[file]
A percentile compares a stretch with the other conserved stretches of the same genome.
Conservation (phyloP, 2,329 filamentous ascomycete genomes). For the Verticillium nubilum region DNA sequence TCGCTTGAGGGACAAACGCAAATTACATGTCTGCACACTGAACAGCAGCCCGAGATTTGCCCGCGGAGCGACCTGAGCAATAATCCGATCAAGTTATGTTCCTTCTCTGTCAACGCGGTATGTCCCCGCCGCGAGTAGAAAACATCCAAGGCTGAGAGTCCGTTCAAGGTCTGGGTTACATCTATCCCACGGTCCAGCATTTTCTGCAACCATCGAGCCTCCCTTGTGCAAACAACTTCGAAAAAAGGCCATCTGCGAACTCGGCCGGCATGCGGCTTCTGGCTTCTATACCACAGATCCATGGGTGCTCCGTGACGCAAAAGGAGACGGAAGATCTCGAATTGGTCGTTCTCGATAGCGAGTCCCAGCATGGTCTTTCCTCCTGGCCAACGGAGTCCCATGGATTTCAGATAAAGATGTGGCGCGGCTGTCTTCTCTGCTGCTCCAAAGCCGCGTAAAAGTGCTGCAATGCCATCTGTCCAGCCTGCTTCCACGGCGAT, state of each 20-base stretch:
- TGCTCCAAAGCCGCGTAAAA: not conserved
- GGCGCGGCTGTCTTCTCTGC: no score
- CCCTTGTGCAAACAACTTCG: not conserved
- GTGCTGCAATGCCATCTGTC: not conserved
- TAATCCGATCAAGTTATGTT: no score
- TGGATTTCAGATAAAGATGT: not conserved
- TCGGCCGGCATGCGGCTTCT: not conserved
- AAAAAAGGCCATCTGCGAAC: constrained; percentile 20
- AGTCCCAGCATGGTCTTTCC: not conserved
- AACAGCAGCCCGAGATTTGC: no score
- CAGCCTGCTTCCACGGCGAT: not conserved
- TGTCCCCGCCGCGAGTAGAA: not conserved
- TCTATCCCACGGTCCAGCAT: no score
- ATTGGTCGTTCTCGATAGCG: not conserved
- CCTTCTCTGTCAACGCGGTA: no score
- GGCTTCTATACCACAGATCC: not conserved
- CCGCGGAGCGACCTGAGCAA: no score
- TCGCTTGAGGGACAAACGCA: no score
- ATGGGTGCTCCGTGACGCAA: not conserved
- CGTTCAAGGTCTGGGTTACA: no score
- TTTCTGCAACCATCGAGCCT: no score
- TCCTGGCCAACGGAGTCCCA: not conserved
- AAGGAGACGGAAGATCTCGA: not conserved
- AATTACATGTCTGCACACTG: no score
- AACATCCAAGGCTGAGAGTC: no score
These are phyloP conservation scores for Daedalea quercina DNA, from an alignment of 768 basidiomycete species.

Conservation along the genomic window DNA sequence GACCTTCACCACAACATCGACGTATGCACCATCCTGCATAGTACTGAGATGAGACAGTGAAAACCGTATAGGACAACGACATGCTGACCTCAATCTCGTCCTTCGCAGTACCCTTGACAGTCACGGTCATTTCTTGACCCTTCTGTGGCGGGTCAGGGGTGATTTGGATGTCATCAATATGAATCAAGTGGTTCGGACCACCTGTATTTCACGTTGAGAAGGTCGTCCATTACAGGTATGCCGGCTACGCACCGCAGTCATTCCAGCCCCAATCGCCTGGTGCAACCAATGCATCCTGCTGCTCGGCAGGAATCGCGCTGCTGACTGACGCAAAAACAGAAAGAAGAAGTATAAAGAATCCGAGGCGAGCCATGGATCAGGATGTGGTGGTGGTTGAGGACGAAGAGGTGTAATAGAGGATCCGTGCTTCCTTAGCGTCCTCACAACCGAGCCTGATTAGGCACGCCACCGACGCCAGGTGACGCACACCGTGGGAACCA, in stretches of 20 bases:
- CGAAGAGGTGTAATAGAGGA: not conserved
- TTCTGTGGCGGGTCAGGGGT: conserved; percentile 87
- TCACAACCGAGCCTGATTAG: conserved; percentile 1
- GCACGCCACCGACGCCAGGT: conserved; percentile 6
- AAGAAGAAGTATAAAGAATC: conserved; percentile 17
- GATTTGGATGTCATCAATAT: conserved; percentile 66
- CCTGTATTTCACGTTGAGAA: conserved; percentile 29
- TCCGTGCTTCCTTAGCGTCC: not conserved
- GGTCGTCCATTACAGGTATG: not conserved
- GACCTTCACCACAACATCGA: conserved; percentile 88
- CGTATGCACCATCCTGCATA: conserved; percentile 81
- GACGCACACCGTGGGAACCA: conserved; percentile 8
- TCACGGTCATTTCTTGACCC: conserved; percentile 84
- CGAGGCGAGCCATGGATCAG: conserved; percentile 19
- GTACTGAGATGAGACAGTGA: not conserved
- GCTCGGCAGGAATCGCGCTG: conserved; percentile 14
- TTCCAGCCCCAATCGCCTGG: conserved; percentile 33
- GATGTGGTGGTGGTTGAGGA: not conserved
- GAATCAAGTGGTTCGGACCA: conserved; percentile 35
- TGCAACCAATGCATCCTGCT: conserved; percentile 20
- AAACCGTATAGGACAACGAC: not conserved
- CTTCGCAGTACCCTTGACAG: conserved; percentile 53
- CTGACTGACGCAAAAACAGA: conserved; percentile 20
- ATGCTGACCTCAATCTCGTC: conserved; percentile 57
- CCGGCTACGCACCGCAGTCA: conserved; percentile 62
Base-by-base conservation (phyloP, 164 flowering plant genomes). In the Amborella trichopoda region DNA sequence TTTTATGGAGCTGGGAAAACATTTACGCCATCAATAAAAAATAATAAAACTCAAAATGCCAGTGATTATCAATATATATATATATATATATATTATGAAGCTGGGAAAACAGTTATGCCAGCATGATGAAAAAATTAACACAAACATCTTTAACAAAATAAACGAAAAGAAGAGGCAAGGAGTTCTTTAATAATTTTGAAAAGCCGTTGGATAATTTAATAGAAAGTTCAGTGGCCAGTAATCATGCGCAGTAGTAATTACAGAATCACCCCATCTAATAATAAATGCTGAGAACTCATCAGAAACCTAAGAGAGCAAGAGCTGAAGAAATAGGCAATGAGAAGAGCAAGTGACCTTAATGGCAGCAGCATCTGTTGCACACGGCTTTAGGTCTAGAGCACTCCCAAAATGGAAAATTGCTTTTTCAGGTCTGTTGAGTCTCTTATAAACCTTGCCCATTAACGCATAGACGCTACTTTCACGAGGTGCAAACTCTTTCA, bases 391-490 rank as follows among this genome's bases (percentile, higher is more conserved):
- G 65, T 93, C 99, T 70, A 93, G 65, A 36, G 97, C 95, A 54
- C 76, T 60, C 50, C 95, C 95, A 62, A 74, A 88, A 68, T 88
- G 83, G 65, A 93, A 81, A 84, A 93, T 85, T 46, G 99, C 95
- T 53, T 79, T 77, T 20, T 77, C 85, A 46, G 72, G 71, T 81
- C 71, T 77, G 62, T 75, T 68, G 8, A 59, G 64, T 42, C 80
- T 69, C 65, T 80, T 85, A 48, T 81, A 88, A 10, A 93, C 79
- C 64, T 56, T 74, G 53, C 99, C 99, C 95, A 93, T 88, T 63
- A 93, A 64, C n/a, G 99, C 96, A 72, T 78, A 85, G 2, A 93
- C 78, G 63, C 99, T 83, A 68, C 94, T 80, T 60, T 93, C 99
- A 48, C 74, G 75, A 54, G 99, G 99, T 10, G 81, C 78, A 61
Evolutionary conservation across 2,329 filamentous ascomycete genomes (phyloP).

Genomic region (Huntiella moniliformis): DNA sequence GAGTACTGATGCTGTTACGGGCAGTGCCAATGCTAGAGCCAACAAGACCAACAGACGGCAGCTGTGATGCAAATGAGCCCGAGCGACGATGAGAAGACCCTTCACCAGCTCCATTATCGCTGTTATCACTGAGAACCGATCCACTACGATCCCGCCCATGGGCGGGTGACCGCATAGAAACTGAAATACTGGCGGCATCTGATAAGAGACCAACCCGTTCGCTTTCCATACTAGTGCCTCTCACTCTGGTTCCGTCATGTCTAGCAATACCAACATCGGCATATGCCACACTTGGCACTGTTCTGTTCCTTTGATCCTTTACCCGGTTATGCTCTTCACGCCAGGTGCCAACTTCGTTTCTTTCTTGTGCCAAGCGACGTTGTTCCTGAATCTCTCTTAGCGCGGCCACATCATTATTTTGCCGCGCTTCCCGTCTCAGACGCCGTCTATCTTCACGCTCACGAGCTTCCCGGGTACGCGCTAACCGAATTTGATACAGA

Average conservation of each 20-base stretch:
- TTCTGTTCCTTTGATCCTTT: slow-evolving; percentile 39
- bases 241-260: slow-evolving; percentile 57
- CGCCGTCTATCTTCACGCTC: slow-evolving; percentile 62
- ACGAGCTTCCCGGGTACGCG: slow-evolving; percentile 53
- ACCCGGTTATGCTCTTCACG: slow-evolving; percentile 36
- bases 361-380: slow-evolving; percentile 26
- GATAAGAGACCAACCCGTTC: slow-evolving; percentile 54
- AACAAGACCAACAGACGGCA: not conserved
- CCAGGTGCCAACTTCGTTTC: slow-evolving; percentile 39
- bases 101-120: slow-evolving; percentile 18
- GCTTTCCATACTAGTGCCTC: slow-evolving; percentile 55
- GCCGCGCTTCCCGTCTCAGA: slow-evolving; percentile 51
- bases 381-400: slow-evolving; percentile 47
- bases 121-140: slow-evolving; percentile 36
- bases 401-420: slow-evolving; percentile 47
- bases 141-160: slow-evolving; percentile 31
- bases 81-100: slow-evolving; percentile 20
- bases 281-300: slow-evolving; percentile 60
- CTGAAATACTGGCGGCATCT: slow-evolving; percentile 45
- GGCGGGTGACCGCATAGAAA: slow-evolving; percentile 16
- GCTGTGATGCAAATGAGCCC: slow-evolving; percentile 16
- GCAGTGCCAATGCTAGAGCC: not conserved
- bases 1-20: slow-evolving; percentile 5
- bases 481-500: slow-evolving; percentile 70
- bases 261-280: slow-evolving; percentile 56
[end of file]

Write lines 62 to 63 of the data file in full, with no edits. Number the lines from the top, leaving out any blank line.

- C 64, T 56, T 74, G 53, C 99, C 99, C 95, A 93, T 88, T 63
- A 93, A 64, C n/a, G 99, C 96, A 72, T 78, A 85, G 2, A 93